Learning takes mental power and discernment. It takes thought. In addition to that, reading and interacting with material requires an ability to think critically – to simultaneously consider multiple ideas, conflicting appearances, and diverse approaches and synthesize a position or a response. Someone who is seeking out relevant classes and actively participating in them not only gains knowledge but an ability to use that knowledge and sift through material that may or may not be relevant to where they are in practice. It ought to stir more questions. Aside from that, this ought to motivate action in the community. Digesting information without being challenged to think deeper and think beyond one’s current limitations is like eating real food with no expectation of nutrition. It’s empty calories. You don’t need an architect who is pretentious with arrogant “archispeak”, but you also should seek out an architect with a strong intellectual capacity that will see beyond the obvious of your project and mine deeper into what issues are important that you may have never considered. They need to be more than technically adept at creating drawings, but be able to cause you to say “I had never considered that before.”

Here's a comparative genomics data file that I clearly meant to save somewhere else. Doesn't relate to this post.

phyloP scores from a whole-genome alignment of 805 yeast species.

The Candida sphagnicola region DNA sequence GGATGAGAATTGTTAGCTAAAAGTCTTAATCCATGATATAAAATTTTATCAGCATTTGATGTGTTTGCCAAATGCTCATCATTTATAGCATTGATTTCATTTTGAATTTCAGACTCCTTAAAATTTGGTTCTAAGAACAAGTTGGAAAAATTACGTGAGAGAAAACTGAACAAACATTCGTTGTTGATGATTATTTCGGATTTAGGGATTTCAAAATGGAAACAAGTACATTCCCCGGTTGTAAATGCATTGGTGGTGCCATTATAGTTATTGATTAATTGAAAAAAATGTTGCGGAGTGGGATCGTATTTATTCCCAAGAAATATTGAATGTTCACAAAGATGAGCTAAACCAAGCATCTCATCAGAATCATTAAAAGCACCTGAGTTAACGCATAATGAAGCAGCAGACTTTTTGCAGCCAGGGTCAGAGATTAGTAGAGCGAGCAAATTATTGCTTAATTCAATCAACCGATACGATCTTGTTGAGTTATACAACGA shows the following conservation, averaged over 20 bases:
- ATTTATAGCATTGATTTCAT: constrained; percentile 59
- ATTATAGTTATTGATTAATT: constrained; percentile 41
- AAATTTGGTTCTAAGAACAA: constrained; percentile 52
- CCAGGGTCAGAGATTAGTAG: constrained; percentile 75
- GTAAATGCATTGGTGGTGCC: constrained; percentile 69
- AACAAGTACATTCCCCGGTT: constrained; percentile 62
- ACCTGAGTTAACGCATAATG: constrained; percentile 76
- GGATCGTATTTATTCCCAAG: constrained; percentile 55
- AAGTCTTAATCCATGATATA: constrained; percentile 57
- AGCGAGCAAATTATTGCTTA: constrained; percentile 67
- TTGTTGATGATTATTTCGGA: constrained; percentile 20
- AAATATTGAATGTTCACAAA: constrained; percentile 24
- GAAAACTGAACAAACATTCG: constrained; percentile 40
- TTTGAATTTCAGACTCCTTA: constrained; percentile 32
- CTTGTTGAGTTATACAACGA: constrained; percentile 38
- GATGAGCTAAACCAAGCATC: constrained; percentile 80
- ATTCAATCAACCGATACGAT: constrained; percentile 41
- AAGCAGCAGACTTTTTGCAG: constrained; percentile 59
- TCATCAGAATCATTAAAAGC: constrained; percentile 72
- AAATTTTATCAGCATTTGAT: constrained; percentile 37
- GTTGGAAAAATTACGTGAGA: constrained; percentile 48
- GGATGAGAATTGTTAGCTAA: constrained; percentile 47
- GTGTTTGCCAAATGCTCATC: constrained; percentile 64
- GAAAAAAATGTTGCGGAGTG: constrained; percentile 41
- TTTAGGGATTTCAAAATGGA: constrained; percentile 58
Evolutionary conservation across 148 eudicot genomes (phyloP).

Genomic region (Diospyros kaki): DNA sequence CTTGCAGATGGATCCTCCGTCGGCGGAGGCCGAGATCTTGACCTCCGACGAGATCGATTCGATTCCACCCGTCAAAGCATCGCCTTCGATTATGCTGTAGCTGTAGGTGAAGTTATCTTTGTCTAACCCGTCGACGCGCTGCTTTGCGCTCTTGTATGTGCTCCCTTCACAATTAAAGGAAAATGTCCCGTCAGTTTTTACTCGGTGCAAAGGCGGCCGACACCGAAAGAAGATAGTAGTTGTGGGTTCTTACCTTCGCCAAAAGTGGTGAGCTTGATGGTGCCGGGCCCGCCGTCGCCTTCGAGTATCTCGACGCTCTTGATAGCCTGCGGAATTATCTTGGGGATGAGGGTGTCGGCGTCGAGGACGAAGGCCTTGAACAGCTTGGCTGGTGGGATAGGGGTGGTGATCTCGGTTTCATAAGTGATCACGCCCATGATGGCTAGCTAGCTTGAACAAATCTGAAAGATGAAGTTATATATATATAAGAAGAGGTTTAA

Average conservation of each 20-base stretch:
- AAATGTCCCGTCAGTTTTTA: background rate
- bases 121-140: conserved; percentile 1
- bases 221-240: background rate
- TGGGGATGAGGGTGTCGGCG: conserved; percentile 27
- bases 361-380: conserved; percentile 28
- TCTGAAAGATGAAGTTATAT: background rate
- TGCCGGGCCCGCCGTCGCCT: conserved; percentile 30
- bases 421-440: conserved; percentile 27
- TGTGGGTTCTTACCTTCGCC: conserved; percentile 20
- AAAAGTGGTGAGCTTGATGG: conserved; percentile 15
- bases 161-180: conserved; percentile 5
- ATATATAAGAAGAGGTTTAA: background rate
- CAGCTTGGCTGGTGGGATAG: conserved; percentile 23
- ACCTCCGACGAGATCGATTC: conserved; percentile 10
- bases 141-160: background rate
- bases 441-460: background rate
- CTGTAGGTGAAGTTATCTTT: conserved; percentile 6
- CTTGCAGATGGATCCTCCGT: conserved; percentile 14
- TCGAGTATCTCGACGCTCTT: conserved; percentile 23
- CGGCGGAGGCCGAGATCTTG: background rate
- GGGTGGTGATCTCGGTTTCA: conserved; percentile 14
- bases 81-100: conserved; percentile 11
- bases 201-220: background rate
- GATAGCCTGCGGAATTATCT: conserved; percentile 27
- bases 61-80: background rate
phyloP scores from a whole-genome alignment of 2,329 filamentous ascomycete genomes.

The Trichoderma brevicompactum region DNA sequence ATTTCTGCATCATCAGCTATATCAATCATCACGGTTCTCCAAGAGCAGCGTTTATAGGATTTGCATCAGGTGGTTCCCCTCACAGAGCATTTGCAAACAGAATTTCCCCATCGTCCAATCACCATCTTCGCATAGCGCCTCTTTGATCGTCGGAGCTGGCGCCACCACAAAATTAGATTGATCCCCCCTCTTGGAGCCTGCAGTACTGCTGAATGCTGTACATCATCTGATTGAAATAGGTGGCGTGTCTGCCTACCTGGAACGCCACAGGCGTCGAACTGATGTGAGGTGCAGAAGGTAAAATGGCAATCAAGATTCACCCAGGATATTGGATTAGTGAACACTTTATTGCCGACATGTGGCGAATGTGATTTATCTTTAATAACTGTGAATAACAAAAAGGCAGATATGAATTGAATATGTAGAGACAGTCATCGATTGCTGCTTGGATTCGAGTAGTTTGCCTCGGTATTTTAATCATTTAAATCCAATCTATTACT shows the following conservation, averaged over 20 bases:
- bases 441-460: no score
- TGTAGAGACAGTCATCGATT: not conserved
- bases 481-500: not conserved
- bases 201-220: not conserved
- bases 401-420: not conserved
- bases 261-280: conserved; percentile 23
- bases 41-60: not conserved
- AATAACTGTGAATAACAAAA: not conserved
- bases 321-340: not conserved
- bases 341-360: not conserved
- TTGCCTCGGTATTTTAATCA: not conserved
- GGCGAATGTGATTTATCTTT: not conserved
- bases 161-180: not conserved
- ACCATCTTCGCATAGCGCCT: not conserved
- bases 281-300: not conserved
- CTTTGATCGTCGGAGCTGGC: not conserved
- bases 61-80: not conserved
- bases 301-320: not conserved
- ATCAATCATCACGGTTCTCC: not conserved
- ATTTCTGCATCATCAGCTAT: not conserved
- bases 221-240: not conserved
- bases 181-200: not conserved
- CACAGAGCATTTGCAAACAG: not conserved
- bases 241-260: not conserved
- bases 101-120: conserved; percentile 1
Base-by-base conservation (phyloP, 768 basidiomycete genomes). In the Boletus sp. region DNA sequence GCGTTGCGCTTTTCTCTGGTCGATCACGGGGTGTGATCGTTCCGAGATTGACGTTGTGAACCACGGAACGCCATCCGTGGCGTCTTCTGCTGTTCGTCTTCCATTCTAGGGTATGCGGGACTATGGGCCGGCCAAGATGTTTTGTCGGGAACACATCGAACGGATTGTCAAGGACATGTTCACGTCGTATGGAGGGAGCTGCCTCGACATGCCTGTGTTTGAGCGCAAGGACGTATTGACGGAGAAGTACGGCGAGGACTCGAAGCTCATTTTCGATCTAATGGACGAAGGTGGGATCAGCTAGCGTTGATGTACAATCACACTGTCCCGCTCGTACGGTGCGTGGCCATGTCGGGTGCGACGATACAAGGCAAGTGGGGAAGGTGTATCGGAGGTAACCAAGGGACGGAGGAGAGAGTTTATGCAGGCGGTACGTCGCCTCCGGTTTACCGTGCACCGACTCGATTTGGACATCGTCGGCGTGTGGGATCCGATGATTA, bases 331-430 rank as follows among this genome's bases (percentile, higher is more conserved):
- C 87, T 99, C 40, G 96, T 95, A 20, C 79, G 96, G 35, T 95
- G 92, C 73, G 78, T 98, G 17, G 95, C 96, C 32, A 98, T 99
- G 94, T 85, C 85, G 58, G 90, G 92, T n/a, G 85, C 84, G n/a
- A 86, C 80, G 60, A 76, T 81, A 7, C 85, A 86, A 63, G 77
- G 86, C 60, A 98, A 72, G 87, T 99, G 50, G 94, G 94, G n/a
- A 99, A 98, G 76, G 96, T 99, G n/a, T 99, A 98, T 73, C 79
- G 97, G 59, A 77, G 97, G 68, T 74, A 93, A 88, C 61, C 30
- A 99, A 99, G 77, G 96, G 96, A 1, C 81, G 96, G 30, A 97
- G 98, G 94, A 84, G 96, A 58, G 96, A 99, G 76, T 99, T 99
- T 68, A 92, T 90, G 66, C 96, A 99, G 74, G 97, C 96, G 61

Earlier this year in May, I attended the AIA Convention in Philadelphia. For three days I attended classes that I carefully selected that were relevant to my practice and interest level. However, beyond that, I have taken additional classes and webinars, beyond my required number of hours that I felt could augment my knowledge base about some of the categories mentioned above.


I believe one ought to have a broad experience in many subjects and a deep knowledge is a few subjects. Some call this the “T” of learning. Research this and it will tie you up for the better part of a week.

I just love to learn.

photo 1 credit: School House District 17~ 1859 ~ Cayuga County NY via photopin (license)